the big green didn't increase commissions. Instead it sought more revenue \$\$ in FX transactions that are more concealed ...

another place to prevent FX on dividends in non-registered accounts is preventing FX on *canadian* dividends that happen to be dividends paid initially in US dollars. There are easily 20 or more big canadian companies that issue dividends in USD only. Brokers including bmo, ry etc will charge FX fees on these dividends when these stocks are kept in canadian accounts. The solution is to keep these stocks in US accounts.

this point has also been discussed numerous times in cmf forum. Here's an excellent recent article about this issue on Canadian Capitalist blog. Article includes a working list of such companies.

6. I've been poring over CMF posts for almost a year now and I don't know how I missed this one until fairly recently, but I thought I'd bring this issue up front and center again now that I have concrete numbers.

With luck maybe it will have some small influence on how soon or if TDW will fix their software to address this problem (not holding my breath).
Aside from this one issue I like dealing with TDW.

If globeinvestor.com's spot rate for the dollar on Sept 28 is correct, then TDW is actually charging me 1.9% for the one way trip to CDN\$ and then more for the ride back.

And yes I will definitely cancel US\$ DRIPs for the RSP.
I assume the same thing would happen in my TDW TFSA?

edit: never mind, dumb question, of course they do.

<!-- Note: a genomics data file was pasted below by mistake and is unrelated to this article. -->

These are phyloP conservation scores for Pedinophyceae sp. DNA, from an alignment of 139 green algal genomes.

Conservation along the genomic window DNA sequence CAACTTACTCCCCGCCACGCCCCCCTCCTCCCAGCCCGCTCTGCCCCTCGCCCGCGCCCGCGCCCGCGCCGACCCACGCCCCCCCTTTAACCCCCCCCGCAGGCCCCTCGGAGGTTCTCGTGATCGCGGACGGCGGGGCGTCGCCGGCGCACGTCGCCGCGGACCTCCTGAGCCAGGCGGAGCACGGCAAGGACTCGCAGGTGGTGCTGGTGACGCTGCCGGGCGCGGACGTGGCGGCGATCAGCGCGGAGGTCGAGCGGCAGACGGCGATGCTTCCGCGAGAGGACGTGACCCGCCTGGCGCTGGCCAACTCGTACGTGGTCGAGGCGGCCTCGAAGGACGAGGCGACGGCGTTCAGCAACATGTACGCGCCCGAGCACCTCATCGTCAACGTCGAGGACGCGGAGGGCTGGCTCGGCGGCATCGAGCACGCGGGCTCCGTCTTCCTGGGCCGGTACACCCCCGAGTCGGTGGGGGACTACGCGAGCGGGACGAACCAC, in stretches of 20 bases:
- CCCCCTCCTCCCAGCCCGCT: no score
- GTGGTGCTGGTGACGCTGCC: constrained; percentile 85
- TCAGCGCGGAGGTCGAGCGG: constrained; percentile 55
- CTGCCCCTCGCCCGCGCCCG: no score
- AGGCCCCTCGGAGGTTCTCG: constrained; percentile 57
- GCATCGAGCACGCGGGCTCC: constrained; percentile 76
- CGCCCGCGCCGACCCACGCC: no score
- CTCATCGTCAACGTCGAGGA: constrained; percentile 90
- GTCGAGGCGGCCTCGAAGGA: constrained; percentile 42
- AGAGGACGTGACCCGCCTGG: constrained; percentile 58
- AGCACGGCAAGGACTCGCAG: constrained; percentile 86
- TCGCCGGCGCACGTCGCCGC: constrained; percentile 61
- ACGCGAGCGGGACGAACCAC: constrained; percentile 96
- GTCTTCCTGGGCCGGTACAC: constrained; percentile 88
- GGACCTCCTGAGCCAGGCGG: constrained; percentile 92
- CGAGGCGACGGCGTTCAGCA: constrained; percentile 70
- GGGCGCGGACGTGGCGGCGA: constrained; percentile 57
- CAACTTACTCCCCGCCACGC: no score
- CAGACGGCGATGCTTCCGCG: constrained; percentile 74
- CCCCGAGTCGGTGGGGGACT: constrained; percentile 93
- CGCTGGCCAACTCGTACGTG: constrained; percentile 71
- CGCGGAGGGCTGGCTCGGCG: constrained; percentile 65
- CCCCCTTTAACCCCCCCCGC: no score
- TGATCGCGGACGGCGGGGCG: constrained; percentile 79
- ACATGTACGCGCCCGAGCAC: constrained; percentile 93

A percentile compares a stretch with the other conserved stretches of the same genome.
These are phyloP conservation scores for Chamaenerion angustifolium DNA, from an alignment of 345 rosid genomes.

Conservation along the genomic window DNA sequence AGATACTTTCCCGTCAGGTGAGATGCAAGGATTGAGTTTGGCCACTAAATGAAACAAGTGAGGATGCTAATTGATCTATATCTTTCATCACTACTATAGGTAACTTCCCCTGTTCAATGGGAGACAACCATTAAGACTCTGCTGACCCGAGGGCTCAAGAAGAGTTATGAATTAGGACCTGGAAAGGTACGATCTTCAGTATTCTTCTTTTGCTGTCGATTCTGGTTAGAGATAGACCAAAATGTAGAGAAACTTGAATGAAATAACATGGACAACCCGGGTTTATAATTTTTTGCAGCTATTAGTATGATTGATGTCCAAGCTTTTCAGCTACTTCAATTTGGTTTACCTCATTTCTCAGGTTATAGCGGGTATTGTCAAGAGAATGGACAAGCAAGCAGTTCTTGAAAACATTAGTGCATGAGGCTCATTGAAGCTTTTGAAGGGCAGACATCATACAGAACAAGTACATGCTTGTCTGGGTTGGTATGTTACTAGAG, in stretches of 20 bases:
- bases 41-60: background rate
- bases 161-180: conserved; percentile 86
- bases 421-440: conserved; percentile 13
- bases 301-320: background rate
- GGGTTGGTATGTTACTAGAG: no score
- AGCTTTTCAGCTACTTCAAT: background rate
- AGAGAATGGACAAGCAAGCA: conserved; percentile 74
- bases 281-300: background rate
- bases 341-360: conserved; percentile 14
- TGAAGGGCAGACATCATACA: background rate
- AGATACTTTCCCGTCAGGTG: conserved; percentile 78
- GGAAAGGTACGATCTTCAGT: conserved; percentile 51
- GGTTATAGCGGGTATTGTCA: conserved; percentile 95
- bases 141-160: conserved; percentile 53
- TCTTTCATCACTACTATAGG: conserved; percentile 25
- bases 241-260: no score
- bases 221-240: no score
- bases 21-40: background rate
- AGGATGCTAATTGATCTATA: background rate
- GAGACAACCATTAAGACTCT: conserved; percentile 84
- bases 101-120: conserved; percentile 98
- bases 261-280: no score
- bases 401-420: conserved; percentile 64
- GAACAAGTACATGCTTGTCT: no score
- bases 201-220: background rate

7. TFSA is the worst place to hold your US equities anyway. TFSAs are not exempt from 15% US withholding tax, unlike RRSPs. You have no way to recover the tax.

8. You received \$325 USD in dividends.

\$219 USD got reinvested.

You were supposed to get \$325 - \$219 = \$106 USD cash, converted to CAD.

Assuming the spot rate is 0.9832 as per globeinvestor.com:

You were supposed to get \$106 * 0.9832 = \$104.22 CAD

You got \$96.

The amount you lost: \$104.22 - \$96 = \$8.22 CAD

The amount you lost in USD: \$8.22 / 0.9832 = \$8.36 USD

\$8.36 / \$325 = 0.0257 or 2.57%

That's what they charged you for two-way conversion. 1.285% each way.

9. the big green would be charging a rate that is a combination of basic exchange rate plus their FX fee.

no one can escape the basic foreign exchange rate. It's what the giant global moneycentre banks are paying each other. The mid-point in moneycentre transactions is what XE.com reports every minute. It's what the bank of canada reports as first the noon rate & subsequently the closing rate. We will all pay those rates.

in addition, there are FX fees imposed on clients by every financial institution. Both the underlying FX rate & the FX fee are combined into one figure, the so-called exchange rate that is quoted/charged to clients. This is what you are seeing.

to get a picture of the pure FX fee that tdw or any broker is charging, ask for both their buy & sell rates for the same amount at the same time. For a small amount under 10,000, tdw rates should be about 3% apart, perhaps a farthing less.

it's the FX *fee* that investors can sometimes work around or teach each other how to avoid or mitigate. There's a lot of such smart teaching in the form of tips & examples here in cmf forum. Gambitting plus how-to-manage-your-FXed-dividends are 2 issues that are well taught here.

but the basic moneycentre FX rate is a fact of life. BTW i have no idea what globeinvestor displays, but they should be taking their figs either from the bank of canada or else from XE.com.

10. Sure, 2.57% (or whatever) includes TDW forex costs + TDW vig.

From investor's point of view, it's the total that matters. How far are you from the spot rate.